‘Llan…fair….gobbleledook.’ I surmised mirthly as I read out the longest place-name in Europe. I don’t think my many years of speech therapy as a kid, thanks to my deafness, could make me read out this. Yes, we were in Llanfairpwllgwyngyllgogerychwyrndrobwllllantysiliogogogoch. A mouthful isn’t it?
Loosely translated from Welsh, it means ‘The Church of Mary in the Hollow of the White Hazel near the fierce whirlpool and the church of Tysilio by the Red Cave.’ I mean, who makes this up? It’s almost as if you are giving directions to the place! For me, I would have said ‘Once you get over the Menai Bridge, turn left, follow the road and just before you get to the expressway, turn off and bingo, you’re there.’
But fair play to the village, they have made a name for themselves as the place with the longest name in Europe.
Roaring with tourism trade, this obscure corner of Anglesey (as we passed through our travels on this island) proved to be utterly charming and immensely practical. Why practical? I was fit to burst for a pee and the first sign of this village had a toilet right next to it. I’m sorted. Sighing with relief as I zipped up my pants, I stared agog with Tom of Tomarhawk at the many signs that plastered this name thusly receiving brain pain from trying to figure out how to pronounce it.
We recovered in the tourist shop instead while I amused myself whether to buy a teatowel for my mum. You can never have too many teatowels. I should know after the amount my mum thrown a wet one at me to get drying the pots. But again, the longest place-name in europe appeared in every corner of my eyes and my sight became like this:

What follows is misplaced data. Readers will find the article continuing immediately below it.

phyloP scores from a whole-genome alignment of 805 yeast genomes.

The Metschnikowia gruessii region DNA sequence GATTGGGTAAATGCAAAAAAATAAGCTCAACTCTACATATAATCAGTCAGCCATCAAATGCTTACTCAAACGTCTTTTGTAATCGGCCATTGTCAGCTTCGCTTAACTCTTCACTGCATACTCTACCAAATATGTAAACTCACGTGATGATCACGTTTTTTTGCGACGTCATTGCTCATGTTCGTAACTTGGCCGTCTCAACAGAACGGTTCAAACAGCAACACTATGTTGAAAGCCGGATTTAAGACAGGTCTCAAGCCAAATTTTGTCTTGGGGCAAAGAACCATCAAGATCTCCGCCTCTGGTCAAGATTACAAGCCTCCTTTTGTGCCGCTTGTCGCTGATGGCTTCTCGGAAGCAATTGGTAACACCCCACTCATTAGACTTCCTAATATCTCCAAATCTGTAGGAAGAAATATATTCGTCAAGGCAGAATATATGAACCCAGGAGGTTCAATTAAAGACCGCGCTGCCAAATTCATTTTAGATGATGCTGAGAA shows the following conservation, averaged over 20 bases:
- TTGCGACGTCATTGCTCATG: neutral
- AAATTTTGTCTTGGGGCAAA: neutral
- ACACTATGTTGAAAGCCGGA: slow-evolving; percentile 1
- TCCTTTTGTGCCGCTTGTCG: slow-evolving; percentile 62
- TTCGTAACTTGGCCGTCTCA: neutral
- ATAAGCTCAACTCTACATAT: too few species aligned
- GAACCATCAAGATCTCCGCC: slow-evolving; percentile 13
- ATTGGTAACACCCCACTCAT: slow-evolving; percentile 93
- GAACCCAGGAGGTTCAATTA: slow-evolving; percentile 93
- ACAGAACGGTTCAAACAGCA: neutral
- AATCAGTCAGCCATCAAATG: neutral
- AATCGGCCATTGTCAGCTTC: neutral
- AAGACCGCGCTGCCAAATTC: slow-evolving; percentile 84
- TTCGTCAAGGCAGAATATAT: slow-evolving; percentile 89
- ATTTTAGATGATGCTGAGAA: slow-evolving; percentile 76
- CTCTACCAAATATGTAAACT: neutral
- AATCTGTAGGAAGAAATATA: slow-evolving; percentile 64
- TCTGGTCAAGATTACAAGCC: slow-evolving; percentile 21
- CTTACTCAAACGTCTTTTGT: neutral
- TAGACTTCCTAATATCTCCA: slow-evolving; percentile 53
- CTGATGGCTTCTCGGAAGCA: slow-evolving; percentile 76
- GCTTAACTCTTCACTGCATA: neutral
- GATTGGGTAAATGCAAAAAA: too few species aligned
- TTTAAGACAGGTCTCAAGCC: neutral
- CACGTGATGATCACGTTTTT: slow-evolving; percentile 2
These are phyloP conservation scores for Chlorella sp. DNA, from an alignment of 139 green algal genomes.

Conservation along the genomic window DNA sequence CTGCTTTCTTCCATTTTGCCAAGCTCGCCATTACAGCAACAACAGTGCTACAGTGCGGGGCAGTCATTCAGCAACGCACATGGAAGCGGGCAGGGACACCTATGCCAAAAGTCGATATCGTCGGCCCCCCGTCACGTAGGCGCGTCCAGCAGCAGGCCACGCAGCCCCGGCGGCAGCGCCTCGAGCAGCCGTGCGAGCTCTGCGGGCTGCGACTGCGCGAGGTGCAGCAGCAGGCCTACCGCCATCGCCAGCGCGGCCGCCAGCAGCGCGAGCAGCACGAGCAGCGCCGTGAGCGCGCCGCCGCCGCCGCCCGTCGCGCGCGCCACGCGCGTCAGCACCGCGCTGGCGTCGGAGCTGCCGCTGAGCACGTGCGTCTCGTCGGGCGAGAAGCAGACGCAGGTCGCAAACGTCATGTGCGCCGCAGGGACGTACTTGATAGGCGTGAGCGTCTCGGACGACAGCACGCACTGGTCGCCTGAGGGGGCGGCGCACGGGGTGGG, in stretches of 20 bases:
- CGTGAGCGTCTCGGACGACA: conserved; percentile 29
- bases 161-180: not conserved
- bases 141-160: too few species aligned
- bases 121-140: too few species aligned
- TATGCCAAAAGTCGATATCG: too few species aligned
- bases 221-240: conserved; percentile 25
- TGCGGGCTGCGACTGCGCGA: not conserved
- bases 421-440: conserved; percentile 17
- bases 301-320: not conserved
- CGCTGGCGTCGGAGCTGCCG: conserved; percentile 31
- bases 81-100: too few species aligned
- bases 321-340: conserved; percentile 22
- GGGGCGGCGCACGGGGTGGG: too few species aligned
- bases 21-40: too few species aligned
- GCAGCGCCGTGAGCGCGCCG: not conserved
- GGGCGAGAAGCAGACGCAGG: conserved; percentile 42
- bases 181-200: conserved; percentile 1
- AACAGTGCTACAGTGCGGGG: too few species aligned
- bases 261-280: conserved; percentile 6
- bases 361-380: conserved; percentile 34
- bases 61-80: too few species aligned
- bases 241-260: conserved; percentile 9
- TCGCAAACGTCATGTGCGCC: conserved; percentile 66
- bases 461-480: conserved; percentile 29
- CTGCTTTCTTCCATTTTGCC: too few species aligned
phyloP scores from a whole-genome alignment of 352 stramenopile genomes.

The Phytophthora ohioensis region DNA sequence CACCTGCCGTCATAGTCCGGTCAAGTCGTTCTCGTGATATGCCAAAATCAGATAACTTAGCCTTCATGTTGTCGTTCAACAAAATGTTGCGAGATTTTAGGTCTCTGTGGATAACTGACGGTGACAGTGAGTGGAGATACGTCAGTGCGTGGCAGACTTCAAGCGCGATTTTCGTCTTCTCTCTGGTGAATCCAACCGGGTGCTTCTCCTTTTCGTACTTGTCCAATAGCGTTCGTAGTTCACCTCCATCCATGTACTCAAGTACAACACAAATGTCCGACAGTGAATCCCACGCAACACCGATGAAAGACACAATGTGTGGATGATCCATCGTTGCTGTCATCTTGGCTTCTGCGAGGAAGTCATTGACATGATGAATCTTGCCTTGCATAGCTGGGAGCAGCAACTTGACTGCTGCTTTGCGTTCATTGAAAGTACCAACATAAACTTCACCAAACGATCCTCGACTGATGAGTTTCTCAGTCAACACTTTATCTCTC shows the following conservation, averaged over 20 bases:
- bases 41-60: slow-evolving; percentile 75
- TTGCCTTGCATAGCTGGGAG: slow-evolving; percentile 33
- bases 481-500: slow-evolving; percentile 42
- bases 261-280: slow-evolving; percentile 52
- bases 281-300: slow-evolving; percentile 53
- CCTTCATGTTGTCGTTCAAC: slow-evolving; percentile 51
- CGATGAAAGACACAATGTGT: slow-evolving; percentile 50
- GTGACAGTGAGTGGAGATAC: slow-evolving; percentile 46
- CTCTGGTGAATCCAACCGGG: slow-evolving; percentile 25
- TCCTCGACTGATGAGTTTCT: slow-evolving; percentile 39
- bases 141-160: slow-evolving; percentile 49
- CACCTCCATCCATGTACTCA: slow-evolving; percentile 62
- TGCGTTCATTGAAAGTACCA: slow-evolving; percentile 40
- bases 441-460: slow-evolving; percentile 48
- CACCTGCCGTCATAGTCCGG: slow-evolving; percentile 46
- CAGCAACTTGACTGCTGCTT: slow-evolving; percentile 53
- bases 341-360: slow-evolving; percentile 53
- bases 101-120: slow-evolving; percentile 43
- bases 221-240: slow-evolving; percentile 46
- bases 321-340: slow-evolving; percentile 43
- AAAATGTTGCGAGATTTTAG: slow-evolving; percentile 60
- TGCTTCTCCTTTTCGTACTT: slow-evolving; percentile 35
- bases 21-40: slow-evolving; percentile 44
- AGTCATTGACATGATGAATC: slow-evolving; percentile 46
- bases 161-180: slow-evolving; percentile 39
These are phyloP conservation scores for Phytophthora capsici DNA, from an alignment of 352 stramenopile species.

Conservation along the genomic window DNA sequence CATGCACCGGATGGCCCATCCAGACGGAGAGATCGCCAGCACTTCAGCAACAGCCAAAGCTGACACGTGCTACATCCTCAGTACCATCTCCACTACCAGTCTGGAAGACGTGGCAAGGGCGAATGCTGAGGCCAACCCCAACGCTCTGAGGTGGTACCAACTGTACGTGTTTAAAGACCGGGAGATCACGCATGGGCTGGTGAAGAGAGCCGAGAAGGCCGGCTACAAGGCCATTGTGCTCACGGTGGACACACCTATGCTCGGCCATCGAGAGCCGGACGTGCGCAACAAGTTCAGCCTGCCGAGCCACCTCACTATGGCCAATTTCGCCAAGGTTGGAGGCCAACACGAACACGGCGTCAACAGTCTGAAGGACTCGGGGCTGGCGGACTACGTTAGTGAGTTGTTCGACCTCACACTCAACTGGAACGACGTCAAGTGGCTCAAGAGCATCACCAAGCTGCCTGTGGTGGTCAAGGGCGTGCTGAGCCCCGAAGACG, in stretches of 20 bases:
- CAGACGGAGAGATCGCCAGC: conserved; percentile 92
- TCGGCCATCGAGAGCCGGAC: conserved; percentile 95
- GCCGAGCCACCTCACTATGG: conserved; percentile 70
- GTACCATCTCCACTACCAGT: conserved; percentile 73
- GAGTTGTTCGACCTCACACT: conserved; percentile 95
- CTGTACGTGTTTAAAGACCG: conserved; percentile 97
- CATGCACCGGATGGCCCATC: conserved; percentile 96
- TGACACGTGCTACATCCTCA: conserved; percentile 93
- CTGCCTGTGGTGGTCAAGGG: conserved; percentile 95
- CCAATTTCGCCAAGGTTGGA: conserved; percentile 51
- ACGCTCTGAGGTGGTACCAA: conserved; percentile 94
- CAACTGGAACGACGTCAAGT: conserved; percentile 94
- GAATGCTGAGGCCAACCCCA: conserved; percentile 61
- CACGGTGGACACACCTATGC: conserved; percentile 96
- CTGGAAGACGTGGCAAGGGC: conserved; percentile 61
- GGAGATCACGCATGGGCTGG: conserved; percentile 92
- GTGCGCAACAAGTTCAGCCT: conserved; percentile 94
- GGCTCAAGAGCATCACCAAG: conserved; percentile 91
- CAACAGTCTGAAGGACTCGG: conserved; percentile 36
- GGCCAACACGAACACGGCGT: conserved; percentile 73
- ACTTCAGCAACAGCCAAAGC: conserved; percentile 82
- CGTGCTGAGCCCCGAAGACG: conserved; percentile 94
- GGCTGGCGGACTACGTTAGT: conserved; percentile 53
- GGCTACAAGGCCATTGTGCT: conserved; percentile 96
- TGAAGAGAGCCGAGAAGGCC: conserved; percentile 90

Rushing out, I heaved a breath on a post at the train station right next to the tourist shop. Oh…there’s a post? And what does a post at a train station usually have on top? The place-name. I stared up and yes indeed, it was the longest place name in Europe.
But this is good. Because this sign tells you how to pronounce it. Successfully, I did and much to my surprise, a woman approached me warily, asking ‘excuse me, do you speak English?’ What? Did she think I spoke Welsh fluently? I replied yes and she fell over with relief. ‘I thought you might be Welsh because you look like one.’ This pleased me brightly. Wait, did she think I looked like that I like sheep in a special way? Confused, Tom came up to me and saw I was waiting on the platform after being stunned by this revelation, and he amusedly asked me,
‘So, you want to catch the train to Holyhead?‘
I glared at him. ‘Get back in the car, we’re leaving!‘
No longer do I want to look like a man with a sheep fetish and heading back to Holyhead. So back to mainland Wales I go.
Can you pronounce the longest place name in Europe?
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